This aircraft is definitely a SNJ-2. Only 61 SNJ-2s were built. The insignia and tail markings are typical for 1942. The dark painted color is typical of the SNJ-2 in Navy service.
These aircraft were built by North American Aviation at the Inglewood California plant prior to 1941, and later as SNJ-3/AT-6s at the NAA Dallas Texas plant beginning in March 1941. An almost exact view at the same angle of one of the Geico SNJ-2 planes trailing smoke may be seen here. The photograph is not reproduced to protect copyright. North American Aviation, by the way, was responsible for the design, lofting, and prototype assembly of the P-51, all in approximately 90 days. War-time production of the P-51 was at the Dallas plant.
The SNJ-2 is the predecessor of the SNJ-3/AT-6A and succeeding variants that were used as pilot-training aircraft throughout the Second War. The AT-6, in particular, and its successive variants, remained in service as a pilot training aircraft well past 1960.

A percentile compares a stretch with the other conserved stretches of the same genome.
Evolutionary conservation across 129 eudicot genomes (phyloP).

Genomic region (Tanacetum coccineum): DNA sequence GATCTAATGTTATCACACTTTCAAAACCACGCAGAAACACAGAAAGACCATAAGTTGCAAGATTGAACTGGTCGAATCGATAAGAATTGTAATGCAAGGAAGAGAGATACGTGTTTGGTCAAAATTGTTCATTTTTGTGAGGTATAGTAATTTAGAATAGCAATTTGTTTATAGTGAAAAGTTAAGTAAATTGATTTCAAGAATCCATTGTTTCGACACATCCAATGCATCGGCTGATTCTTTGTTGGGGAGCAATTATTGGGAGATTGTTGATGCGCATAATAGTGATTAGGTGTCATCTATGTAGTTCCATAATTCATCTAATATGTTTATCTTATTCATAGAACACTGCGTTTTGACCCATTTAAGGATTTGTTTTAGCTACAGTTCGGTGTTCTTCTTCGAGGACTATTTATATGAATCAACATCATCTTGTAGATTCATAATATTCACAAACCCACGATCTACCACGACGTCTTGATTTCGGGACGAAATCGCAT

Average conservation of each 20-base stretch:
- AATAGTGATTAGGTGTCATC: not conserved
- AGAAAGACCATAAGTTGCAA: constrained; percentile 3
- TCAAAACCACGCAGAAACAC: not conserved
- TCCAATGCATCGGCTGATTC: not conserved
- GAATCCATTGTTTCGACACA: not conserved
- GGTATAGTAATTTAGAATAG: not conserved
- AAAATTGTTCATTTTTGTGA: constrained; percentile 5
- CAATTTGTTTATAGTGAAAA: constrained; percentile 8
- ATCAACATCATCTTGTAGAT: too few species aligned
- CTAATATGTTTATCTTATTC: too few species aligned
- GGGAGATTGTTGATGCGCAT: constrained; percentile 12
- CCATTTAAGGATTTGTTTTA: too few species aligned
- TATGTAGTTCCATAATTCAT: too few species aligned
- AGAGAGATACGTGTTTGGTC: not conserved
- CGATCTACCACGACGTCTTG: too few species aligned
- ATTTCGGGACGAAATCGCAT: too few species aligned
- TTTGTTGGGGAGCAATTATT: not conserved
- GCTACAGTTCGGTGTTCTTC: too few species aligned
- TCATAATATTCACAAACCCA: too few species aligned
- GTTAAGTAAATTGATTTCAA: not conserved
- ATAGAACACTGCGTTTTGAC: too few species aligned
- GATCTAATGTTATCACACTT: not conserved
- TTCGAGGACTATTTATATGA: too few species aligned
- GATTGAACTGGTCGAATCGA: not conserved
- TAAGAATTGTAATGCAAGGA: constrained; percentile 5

As just a side note, many people incidentally know the answers to these questions and, just to be certain, spend hours doing on-line research to verify, validate, and firm-up an answer given here, on SE-Aviation. Some of this information is not easily derived, is sometimes traceable through anecdotal information or memory, or is discovered hidden in obscure ancillary sites and well documented blogs. Even though pinning down the particulars and validating an answer is hard work, there is still a chance that errors may be present in the answer given. The pieces of the puzzle are many and don't always fit together well. Most of the experts regarding the history and use of these planes are now gone. Not being an expert, this was nevertheless, a very interesting question to answer. Thanks for the opportunity, and the chance at discovery.